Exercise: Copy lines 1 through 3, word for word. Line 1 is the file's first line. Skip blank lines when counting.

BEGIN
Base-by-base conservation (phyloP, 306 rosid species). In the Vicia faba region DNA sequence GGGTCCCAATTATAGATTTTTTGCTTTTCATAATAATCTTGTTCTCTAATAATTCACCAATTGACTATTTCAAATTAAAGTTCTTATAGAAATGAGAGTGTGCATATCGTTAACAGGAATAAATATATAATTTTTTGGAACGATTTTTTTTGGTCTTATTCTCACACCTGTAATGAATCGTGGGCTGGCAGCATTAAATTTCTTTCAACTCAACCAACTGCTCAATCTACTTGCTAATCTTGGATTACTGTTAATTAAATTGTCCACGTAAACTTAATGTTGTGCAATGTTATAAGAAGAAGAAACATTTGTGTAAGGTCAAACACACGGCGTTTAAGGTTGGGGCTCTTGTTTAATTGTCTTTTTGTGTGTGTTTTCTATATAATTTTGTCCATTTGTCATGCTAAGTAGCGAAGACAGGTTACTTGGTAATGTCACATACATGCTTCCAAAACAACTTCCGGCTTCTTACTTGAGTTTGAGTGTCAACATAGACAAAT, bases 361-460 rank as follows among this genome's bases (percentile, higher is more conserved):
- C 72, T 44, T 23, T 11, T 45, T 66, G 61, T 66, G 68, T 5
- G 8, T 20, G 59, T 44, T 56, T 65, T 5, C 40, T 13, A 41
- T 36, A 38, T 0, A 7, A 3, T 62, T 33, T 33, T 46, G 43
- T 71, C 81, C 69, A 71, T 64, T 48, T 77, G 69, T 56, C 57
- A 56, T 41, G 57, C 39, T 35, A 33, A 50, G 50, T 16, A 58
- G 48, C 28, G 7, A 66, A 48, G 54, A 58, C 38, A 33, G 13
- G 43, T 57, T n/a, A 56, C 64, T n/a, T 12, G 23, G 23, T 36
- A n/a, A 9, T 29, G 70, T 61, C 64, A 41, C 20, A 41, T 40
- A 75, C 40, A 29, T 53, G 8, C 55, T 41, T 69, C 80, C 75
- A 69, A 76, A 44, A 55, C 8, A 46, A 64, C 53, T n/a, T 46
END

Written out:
Base-by-base conservation (phyloP, 306 rosid species). In the Vicia faba region DNA sequence GGGTCCCAATTATAGATTTTTTGCTTTTCATAATAATCTTGTTCTCTAATAATTCACCAATTGACTATTTCAAATTAAAGTTCTTATAGAAATGAGAGTGTGCATATCGTTAACAGGAATAAATATATAATTTTTTGGAACGATTTTTTTTGGTCTTATTCTCACACCTGTAATGAATCGTGGGCTGGCAGCATTAAATTTCTTTCAACTCAACCAACTGCTCAATCTACTTGCTAATCTTGGATTACTGTTAATTAAATTGTCCACGTAAACTTAATGTTGTGCAATGTTATAAGAAGAAGAAACATTTGTGTAAGGTCAAACACACGGCGTTTAAGGTTGGGGCTCTTGTTTAATTGTCTTTTTGTGTGTGTTTTCTATATAATTTTGTCCATTTGTCATGCTAAGTAGCGAAGACAGGTTACTTGGTAATGTCACATACATGCTTCCAAAACAACTTCCGGCTTCTTACTTGAGTTTGAGTGTCAACATAGACAAAT, bases 361-460 rank as follows among this genome's bases (percentile, higher is more conserved):
- C 72, T 44, T 23, T 11, T 45, T 66, G 61, T 66, G 68, T 5
- G 8, T 20, G 59, T 44, T 56, T 65, T 5, C 40, T 13, A 41